Another legal argument invoked by parents is that compulsory vaccination violates their (and their children’s) right private and family life under Article 8 of the ECHR. This argument does not seem to be legally tenable. In fact, the European Court of Human Rights had the chance to rule on Article 8 and compulsory vaccination in 2012 in Solomakhin v Ukraine. It needs to be stressed that when Solomakhin was subjected to compulsory vaccination he was a full- grown adult. Still, the court found that even though compulsory vaccination evidently interfered with his bodily integrity and therefore fell under Article 8, the interference was justified in a democratic society as it ‘could be said to be justified by the public health considerations and necessity to control the spreading of infectious diseases in the region.’ Arguably, if this is the case when it comes to a 35-year-old man, it is highly unlikely that the ECtHR would find a violation of the parents’ rights when it comes to vaccinating children 1 or 5 years old (these are ages the two rounds of MMR vaccination commonly take place), especially if we take into account the children’s rights under the ECHR and the CRC.

This does not necessarily imply that states are under an obligation to introduce compulsory vaccination for children. Questions of policy efficiency are of direct concern here and each state can make to appropriate choices taking into account the rights and interests of all individuals concerned and , of course, the interests of the society as a whole with a special focus on its more vulnerable members who arguably will suffer disproportionally from a disease outbreak. For example, in the light of the overall circumstances a state might choose to initiate an information campaign rather than resort to criminalisation of parents that refuse to vaccinate their children. Nevertheless, it needs to be stressed that the rights- based rhetoric of the anti-vaccination movement does not seem to take into account the actual international human rights documents and courts decisions. Further, this human rights rhetoric draws from an intellectual and political tradition with a very narrow understanding of human rights and, importantly, a very exclusionary conceptualisation of who is actually the bearer of these rights.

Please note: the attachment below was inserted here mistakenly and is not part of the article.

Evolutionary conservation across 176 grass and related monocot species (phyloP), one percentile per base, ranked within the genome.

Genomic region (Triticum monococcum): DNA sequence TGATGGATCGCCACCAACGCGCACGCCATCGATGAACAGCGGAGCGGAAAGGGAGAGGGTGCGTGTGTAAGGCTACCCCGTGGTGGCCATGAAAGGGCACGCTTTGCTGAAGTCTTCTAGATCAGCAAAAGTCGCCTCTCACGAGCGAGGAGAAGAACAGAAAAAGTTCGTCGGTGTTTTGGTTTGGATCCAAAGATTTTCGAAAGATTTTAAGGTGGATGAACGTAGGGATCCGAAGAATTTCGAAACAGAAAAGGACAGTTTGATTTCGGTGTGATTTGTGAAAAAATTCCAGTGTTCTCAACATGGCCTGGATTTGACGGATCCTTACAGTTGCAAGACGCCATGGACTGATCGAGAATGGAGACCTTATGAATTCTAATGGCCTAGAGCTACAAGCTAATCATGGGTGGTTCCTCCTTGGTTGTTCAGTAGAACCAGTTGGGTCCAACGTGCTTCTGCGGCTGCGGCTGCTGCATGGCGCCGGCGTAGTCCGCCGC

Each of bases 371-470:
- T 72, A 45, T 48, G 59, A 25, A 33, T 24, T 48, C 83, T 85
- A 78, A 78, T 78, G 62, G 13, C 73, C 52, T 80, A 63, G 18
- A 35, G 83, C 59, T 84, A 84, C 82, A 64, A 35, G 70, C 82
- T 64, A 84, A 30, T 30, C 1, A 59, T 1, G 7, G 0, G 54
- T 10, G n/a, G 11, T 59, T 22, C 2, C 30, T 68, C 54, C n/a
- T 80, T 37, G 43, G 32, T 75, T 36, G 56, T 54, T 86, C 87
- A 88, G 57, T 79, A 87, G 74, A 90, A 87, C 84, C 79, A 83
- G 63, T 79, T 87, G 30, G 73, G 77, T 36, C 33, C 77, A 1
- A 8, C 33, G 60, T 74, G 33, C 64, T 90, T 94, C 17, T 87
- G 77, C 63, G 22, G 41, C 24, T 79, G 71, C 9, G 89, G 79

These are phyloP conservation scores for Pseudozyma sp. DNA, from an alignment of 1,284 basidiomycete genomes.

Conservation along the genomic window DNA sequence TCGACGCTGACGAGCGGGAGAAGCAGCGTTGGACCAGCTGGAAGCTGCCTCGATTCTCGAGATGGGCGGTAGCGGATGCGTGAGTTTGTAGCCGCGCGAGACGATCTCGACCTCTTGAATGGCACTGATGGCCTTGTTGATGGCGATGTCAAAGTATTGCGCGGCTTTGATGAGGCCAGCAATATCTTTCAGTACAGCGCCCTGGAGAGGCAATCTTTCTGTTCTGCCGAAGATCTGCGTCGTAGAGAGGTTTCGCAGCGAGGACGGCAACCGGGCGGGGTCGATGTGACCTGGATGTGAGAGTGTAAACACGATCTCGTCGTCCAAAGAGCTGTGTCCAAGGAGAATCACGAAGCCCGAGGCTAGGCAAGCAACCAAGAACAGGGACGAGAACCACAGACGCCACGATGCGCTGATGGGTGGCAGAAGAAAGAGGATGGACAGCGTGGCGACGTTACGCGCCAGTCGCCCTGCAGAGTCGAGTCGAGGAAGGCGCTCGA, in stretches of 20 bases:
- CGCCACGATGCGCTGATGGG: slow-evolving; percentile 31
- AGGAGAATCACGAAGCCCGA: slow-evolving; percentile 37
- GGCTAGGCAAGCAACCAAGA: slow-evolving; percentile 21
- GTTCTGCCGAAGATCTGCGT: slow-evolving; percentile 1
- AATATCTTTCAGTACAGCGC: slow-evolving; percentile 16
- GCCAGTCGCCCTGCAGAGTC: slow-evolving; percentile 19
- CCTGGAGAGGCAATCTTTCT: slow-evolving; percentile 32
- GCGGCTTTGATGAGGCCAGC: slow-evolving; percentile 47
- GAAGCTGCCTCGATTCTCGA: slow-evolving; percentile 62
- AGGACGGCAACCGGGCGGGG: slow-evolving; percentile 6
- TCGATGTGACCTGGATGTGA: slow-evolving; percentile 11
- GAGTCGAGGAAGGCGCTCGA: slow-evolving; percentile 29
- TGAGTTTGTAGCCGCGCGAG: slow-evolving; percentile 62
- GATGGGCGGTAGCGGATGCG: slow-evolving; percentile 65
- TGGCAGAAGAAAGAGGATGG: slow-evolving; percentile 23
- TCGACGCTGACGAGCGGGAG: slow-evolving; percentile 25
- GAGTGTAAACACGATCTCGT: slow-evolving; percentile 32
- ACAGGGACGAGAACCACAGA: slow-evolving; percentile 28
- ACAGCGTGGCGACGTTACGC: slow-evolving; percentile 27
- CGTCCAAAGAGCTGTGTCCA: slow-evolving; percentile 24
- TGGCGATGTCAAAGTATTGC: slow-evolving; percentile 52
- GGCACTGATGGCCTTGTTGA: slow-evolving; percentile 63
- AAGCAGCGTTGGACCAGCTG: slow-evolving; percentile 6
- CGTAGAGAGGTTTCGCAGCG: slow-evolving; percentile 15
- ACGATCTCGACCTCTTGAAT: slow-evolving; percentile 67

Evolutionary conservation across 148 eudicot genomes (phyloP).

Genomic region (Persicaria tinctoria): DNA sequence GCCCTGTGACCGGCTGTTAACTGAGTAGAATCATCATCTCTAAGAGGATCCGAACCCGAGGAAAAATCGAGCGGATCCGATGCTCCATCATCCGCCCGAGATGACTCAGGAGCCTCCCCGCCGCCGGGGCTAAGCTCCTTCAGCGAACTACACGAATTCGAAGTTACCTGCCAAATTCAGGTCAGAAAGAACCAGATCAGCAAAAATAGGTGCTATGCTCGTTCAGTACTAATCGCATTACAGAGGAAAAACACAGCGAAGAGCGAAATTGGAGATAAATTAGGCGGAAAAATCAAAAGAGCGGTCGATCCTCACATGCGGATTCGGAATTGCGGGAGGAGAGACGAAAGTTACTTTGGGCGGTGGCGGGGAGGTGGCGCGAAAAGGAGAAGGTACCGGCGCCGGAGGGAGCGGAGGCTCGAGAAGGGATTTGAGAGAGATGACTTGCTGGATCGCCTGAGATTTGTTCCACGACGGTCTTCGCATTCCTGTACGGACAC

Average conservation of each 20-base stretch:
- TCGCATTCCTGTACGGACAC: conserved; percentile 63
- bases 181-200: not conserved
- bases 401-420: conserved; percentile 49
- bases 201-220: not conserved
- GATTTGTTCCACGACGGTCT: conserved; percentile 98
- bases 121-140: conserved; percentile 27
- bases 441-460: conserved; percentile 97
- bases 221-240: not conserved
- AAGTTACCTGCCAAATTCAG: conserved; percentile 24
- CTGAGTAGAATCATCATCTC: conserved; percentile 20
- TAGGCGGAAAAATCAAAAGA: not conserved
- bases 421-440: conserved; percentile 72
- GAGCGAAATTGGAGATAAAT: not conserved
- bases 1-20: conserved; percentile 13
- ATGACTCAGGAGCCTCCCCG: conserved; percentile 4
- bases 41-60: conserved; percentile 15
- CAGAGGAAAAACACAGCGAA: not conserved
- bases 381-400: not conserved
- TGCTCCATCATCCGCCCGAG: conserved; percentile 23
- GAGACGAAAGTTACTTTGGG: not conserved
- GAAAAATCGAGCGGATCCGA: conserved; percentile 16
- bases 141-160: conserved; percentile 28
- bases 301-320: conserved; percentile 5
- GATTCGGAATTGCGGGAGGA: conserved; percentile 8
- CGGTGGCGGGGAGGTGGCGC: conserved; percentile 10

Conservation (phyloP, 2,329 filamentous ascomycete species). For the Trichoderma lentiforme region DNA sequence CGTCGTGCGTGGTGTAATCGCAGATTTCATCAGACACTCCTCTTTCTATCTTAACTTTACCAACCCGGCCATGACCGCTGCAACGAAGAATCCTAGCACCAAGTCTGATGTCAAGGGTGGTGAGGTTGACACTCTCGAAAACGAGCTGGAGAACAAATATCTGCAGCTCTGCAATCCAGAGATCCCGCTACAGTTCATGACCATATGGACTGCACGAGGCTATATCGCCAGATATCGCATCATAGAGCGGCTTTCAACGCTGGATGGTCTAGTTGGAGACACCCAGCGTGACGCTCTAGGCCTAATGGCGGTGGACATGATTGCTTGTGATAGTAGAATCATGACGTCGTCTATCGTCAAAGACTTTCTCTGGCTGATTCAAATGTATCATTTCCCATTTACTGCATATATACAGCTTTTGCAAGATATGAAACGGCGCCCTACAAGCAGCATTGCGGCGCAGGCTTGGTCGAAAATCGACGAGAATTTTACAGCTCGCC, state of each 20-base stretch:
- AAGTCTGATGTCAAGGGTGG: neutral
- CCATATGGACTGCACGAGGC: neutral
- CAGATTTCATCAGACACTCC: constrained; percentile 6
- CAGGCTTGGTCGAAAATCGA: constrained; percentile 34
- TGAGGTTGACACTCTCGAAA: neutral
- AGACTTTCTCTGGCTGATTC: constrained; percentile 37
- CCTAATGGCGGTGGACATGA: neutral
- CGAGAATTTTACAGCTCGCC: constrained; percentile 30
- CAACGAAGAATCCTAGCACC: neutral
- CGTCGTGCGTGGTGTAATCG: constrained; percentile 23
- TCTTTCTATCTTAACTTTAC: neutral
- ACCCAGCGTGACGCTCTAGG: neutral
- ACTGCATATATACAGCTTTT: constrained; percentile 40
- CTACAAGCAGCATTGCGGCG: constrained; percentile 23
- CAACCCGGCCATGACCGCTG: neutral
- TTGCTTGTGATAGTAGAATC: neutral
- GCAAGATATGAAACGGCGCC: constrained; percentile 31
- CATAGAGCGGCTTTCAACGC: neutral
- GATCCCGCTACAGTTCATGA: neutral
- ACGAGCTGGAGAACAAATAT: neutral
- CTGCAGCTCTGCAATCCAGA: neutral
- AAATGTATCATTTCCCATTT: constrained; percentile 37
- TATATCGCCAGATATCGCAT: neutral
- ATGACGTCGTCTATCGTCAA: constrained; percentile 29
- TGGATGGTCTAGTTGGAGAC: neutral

One final note: it is very easy and very appealing to dismiss these movements as manifestations of lunacy and poor education. Nevertheless, this attitude does not explain why and how these movements are fuelled periodically and more specifically now that no major publication (however ill-researched) on the topic has come out. My feeling is that- up to an extent- the revival or appearance of such movements is attributable to an overall distrust towards the state and a trend to conceptualise the private sphere exclusively as one of freedom and, in this case, care and love. Arguably, these sentiments are cultivated by states themselves through their turn to a neoliberal agenda that discredits any conception of public good and prioritises a very narrow understanding of what it means to live in a society, and even to be an individual. Interestingly, children’s rights and children’s welfare more broadly is one of the starkest examples of how less state involvement does not necessarily lead to more freedom. Rather it can well lead to an increase of private power, which being private, and in this case accompanied by love and affection, is not easily identifiable.